a film review
Posted by Dr. Larry Taylor
A Film Called First Reformed
My son turned me on to a deep movie. All really good art lends itself to a variety of interpretations. The film First Reformed is one such work of art.
Trigger alert: It is dark, at times surreal, and contains a graphic suicide scene. It’s also brilliant.
First Reformed is a 2017 American drama film written and directed by Paul Schrader staring Ethan Hawke, Amanda Seyfried, and Cedric Kyles.
It’s the story of a divorced, bereaved, isolated, 46-year-old pastor of an historic colonial era Dutch Reformed church in upstate New York. The church building is well-preserved, but has become not much more than a museum. The pastor, a former military chaplain who talked his son into joining the army only to learn he was killed in action a few months later, is struggling with probable gastrointestinal cancer and self-medicating his pain with alcohol.
The surrounding countryside is stark, cold, and bleak. Old gravestones, barren trees, dirty cars, empty spaces. The soundtrack is often more the moan of a dying creation than lyrical. Traditional hymns about the comfort and transformative power of Christ are interspersed.
First Reformed church is supported by a megachurch called Abundant Life that is itself buoyed by the large donations of an industrialist who denies climate change and pollutes the environment. Abundant Life never challenges the sins of its financiers.
Mary, one of only a handful of congregants at First Reformed, is pregnant and married to an environmental activist who is filled with existential angst over humanity’s destruction of the planet. A central theme: “Will God forgive us for destroying his creation?” In despair, Mary’s husband commits suicide in spite of the pastor’s counsel.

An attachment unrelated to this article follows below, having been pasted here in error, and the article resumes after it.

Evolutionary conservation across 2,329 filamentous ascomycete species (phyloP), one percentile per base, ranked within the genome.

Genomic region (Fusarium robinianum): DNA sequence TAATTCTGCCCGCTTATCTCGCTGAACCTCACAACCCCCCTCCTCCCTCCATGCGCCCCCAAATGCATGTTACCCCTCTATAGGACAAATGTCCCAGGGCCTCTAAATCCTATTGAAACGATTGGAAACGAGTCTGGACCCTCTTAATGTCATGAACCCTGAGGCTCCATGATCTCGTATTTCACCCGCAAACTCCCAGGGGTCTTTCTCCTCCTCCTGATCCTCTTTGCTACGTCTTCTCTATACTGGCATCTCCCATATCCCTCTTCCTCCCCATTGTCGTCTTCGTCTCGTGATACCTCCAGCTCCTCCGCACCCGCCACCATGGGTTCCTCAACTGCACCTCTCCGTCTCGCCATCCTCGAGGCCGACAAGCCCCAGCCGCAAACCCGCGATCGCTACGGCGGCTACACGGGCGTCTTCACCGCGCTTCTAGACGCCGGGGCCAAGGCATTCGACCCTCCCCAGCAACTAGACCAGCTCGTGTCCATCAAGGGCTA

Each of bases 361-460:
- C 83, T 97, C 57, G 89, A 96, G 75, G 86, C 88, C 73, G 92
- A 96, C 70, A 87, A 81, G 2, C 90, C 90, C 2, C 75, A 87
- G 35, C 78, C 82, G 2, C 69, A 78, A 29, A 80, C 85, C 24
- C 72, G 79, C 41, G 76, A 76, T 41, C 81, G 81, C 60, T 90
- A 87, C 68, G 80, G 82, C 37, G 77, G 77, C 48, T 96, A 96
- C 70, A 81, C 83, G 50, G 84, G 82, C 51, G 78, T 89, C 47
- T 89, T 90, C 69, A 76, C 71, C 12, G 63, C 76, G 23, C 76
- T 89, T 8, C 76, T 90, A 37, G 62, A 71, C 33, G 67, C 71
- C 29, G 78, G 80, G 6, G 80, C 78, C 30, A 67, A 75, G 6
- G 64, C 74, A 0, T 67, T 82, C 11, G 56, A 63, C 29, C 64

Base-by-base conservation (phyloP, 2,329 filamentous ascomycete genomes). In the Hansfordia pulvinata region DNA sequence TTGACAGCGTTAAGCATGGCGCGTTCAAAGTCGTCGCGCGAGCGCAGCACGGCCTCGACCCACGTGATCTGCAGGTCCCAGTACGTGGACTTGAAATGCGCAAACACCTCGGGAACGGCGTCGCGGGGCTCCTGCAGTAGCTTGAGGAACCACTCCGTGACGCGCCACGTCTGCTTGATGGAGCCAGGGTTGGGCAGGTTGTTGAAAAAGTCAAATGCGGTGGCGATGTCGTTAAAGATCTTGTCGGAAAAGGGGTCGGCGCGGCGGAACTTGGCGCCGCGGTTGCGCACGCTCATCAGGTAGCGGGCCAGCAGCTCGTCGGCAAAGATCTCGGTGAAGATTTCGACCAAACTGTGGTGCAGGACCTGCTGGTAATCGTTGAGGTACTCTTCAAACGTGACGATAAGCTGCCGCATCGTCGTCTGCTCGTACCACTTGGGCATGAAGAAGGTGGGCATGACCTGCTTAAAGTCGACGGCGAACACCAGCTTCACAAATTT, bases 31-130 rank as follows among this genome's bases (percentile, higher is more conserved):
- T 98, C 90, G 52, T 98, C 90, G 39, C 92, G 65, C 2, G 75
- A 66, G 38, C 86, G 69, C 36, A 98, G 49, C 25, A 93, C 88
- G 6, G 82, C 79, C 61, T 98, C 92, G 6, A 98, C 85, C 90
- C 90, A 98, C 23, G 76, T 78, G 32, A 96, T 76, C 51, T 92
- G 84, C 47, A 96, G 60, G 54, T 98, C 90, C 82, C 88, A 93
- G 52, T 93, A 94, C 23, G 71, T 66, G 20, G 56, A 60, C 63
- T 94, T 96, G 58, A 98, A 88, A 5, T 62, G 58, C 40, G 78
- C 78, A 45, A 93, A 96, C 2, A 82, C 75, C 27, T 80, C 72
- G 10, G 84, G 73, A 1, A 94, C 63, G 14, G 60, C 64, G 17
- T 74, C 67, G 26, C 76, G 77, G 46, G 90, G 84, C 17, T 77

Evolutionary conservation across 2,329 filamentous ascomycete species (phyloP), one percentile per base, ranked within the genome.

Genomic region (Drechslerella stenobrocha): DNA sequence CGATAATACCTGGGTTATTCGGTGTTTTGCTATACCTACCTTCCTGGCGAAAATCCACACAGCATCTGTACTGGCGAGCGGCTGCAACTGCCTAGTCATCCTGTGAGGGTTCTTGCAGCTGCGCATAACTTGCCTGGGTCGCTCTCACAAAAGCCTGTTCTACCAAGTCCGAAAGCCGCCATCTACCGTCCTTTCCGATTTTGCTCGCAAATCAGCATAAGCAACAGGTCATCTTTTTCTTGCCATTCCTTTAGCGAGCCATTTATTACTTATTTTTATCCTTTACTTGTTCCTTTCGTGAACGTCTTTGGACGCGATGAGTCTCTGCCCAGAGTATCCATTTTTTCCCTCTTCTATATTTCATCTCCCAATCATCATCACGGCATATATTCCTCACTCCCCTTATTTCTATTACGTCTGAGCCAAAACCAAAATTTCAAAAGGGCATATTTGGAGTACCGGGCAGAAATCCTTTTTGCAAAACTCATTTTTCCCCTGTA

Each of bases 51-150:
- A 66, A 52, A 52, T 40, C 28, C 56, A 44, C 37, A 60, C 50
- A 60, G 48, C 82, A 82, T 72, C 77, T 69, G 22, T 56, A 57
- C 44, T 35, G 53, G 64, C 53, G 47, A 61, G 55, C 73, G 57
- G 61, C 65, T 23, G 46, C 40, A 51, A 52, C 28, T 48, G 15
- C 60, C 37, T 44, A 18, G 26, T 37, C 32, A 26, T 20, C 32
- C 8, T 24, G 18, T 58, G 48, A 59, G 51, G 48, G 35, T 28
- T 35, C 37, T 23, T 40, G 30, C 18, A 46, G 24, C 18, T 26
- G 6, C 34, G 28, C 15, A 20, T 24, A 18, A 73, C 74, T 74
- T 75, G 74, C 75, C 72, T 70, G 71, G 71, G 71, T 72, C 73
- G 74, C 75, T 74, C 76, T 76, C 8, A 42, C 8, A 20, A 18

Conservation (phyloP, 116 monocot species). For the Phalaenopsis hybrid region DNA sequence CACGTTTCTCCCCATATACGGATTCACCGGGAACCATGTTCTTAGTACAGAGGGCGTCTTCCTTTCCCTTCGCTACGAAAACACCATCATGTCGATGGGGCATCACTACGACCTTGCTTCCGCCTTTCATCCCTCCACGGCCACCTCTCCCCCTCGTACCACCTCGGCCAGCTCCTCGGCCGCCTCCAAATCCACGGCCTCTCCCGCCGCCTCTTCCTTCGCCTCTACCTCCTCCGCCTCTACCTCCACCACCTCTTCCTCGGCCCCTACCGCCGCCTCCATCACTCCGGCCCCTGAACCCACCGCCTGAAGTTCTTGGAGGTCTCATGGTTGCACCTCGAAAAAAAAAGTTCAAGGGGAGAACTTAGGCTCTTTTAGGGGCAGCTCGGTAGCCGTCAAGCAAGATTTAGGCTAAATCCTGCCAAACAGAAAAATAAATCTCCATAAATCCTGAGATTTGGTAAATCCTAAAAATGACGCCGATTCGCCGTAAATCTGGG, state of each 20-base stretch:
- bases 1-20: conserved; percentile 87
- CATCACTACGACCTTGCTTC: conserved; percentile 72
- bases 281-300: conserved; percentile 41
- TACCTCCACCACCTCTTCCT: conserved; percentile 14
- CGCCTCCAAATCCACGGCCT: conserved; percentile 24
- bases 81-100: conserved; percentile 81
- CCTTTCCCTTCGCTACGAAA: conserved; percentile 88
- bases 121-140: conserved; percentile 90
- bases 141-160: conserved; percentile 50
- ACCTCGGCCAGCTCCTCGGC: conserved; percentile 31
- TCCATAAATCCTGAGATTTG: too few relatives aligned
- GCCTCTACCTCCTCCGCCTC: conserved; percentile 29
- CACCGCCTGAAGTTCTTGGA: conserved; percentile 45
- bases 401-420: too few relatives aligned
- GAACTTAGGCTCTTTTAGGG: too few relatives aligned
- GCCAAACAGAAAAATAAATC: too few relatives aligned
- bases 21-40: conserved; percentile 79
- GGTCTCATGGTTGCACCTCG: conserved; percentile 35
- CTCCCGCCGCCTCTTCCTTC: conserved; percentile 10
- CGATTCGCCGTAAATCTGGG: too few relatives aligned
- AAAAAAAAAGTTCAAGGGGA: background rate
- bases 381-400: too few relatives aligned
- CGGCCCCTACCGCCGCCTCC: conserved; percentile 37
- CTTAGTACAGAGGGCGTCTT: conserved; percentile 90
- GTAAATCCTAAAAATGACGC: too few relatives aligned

Later, she and the pastor share an out-of-body experience in which they see the beauty of creation and what humans have done to it. It is beautiful and surreal, transcending space-time.
The combination of his struggle with the relevance of his faith in the light of human greed, his physical sickness, the loss of his son and then his marriage, leads the pastor to the brink of destroying himself and the church at the church’s 250th anniversary celebration, which is attended by the industrialist, the governor, and the megachurch pastor, among many others. Seeing Mary entering the building, he quickly decides against mass destruction and opts for intense self-flagellation. Mary enters, they kiss passionately, and the screen goes black.
The lead pastor of the megachurch is a good man. He wants his church to do good things to help people. But, to keep it solvent, he compromises truth so as not to offend his biggest donor.
Abundant Life is huge and modern, but in the film, is never abundant. Its choir has four members; its youth group has maybe a dozen. When we see it, it is always mostly empty, just like its theology.
Mary’s husband is kind, caring, and brilliant. Everything he researches and reports is well substantiated. He sees no hope for humanity, no hope for the planet.
The protagonist is struggling with existential anguish. He is grieving the loss of his marriage, feels guilty over the death of his son, is sick with probable cancer, and is alone. He hates being nothing more than a docent, and longs to be relevant in the world. He reads Thomas Merton and G.K. Chesterton, and keeps a journal. The parsonage in which he lives is almost void of furniture. It is dark and empty, like him.
Mary is pregnant, like the Mary in the nativity stories. She alone has hope. She agrees with her husband’s conclusions, but still wants to bring her baby boy into the world. Like the Virgin Mary, she brings light into darkness, hope into despair. At the very end of the film, her love saves and redeems the pastor.
So many lessons:
- Speak truth to power. Ignore the budget.
- Stand for justice.
- Steward God’s creation.
- Eschew violence. In the end, it accomplishes nothing.
- Let yourself love and be loved.
- Love is redemptive.
- Love brings hope.
- Love conquers despair.
- The industrialist lost his way through greed.
- The megachurch pastor lost his way through success.
- Mary’s husband lost his way by abandoning hope.
- The pastor of First Reformed lost his way through grief.
- Mother Mary never lost her way.